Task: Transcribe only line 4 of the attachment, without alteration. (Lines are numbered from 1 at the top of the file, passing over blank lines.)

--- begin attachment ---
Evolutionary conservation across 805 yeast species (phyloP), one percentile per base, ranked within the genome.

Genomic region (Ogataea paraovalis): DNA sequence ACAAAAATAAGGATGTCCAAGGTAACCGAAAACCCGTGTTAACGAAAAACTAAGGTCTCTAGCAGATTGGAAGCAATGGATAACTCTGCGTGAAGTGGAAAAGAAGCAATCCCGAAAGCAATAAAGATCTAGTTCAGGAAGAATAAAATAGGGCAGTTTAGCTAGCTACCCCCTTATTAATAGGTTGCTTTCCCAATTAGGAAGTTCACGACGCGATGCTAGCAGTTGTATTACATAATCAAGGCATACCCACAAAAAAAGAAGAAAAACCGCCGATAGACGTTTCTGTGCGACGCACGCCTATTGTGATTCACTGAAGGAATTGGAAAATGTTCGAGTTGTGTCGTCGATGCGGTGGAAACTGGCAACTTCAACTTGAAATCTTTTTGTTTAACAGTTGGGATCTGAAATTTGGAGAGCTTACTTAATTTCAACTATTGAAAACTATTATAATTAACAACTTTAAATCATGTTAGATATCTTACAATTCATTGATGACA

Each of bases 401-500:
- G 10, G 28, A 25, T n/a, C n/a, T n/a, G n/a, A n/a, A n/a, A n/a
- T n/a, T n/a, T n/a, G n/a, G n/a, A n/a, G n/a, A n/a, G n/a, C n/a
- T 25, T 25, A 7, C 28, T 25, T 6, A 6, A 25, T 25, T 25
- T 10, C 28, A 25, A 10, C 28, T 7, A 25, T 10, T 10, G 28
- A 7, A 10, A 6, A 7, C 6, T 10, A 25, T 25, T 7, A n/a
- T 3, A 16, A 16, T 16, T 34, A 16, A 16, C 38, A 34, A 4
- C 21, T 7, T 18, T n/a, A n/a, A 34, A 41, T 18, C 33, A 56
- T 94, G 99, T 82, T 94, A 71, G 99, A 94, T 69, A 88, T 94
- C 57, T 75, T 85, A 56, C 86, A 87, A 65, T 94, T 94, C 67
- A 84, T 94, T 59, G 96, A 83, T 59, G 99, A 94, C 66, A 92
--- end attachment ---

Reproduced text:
- G 10, G 28, A 25, T n/a, C n/a, T n/a, G n/a, A n/a, A n/a, A n/a